Is traffic safety a concern in your Ferndale area neighborhood? This person is trying to do something about it.

FPD Officer Mike Catrain monitors drivers' speeds in the 1900 block of Main Street 2018-06-06
Ferndale Police Officer Mike Catrain monitors vehicle speeds in the 1900 block of Main Street (June 6, 2018). Photo: My Ferndale News
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It was after a distracted driver crashed into 3 parked vehicles along Shannon Avenue that Ferndale resident, Linda Blunt, said she had finally had enough. “It is like living on a speedway sometimes,” Blunt said of her neighborhood during a phone interview. Wanting to do something about the problem but not knowing where to start, Blunt said she and a neighbor thought perhaps they could rally enough support from neighbors to get the City’s attention.

While getting support from neighbors, it was mostly in the form of advice to get speed bumps installed, request more police patrols and call the mayor. These did not seem like the things that would really create the long-lasting difference she was hoping for.

Blunt’s research uncovered some traffic safety programs in other Washington cities. “These are included in their city’s budgets each year,” Blunt said. “There’s money allocated to do something.”

For example, the City of Edmonds has a traffic calming program. It is, according to their website, “designed to assist residents and City staff in responding to neighborhood traffic issues related to speeding, cut-through traffic, and safety.” The 2018 budget for the program is $35,000 to “address speeding concerns and reduce cut-through traffic on any street.”

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The Edmond’s program consists of a three-phase process:

    1. Petition and request review
    2. Increase education and/or enforcement if data from phase 1 indicates sufficient need
    3. Installation of traffic calming devices

Equipped with the Edmond’s program as an example, Blunt contacted the Ferndale Police Department and exchanged emails with Sergeant John VanderYacht. VanderYacht did some research and located traffic calming programs in several other cities around the state, including Bellingham. “They all seem to center around three basic ways to deal with speeding vehicles in residential areas: education, enforcement, and engineering,” VanderYacht said in an email.

During a telephone interview, VanderYacht noted, “Shannon Avenue is one area with frequent requests for extra patrols.”

City of Ferndale Community Development Director Jori Burnett said the best approach for Ferndale residents concerned about traffic in their neighborhood is to call 911. “This will establish a report for the City to track dates, times, trends, suspect descriptions (if they are available), and more,” Burnett said in an email. And the City takes these reports very seriously according to Burnett.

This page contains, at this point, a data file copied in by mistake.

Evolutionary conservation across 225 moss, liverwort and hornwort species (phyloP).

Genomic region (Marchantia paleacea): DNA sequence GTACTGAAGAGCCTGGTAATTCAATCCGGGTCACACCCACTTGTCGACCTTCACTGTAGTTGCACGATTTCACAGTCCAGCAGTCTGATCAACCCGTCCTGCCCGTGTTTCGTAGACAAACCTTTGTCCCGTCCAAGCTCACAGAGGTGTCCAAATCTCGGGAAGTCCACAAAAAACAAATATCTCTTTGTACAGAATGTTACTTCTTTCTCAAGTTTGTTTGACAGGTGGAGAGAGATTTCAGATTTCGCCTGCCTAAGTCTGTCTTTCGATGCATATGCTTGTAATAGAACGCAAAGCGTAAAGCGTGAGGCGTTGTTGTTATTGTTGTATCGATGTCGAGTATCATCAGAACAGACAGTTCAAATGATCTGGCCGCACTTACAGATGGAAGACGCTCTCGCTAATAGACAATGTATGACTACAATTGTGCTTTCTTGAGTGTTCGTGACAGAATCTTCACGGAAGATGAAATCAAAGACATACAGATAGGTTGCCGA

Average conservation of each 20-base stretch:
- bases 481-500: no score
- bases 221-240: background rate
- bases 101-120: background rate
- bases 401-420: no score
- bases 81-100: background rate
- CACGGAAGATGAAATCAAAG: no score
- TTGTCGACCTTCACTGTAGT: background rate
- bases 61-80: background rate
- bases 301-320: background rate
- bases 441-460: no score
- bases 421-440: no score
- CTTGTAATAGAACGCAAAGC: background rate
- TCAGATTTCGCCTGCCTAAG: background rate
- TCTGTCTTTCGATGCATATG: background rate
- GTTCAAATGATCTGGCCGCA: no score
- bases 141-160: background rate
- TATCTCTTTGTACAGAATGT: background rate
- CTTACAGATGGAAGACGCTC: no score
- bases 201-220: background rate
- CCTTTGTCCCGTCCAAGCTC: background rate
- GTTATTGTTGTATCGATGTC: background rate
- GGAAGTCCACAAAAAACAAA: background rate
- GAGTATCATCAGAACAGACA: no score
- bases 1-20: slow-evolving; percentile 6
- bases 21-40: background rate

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Burnett pointed out that the citizens are the ones usually with the best round-the-clock experience with neighborhood traffic situations. “Residents are our eyes and ears in terms of the way that traffic patterns work in our neighborhoods,” Burnett said.

When a problem area has been identified, solutions available according to Burnett include increased law enforcement, education, code enforcement (e.g. removing things that obstruct drivers’ views) and even capital projects to modify the infrastructure.

Such projects could include installation of traffic calming devices such as the speed tables recently included as part of the Washington Street improvement project between Main Street and Vista Drive.

Blunt says she has been alerting officials to the problem for a long time. “We seem to be stuck at the first step of measuring and identifying the problem,” Blunt said. Ferndale Police recently set up a speed awareness trailer in Blunt’s neighborhood that will collect data about traffic volumes and speeds. It also provides feedback to drivers about their speed.

VanderYacht said the speed awareness trailer is a relatively new piece of equipment in their traffic safety efforts and is useful for unbiased data collection over long periods of time.

Blunt said she feels the key to getting a city-wide traffic calming program in Ferndale is building citizen interest. “Others need to stand up and be willing to participate and help,” Blunt said. “It’s time to stop complaining and start doing, before someone gets killed.”

Blunt has created a Facebook group, SAFE STREETS – FERNDALE, WA, as a way for people in Ferndale to “raise their hand” and show interest in helping develop a traffic safety program in Ferndale. Realizing not everyone is on Facebook, she is also asking people to email her at




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Joe is the founder of My Ferndale News. As a Ferndale resident, he hopes to empower the community with free access to news that matters and makes a difference in the day-to-day challenges faced while we work and live in the Ferndale area.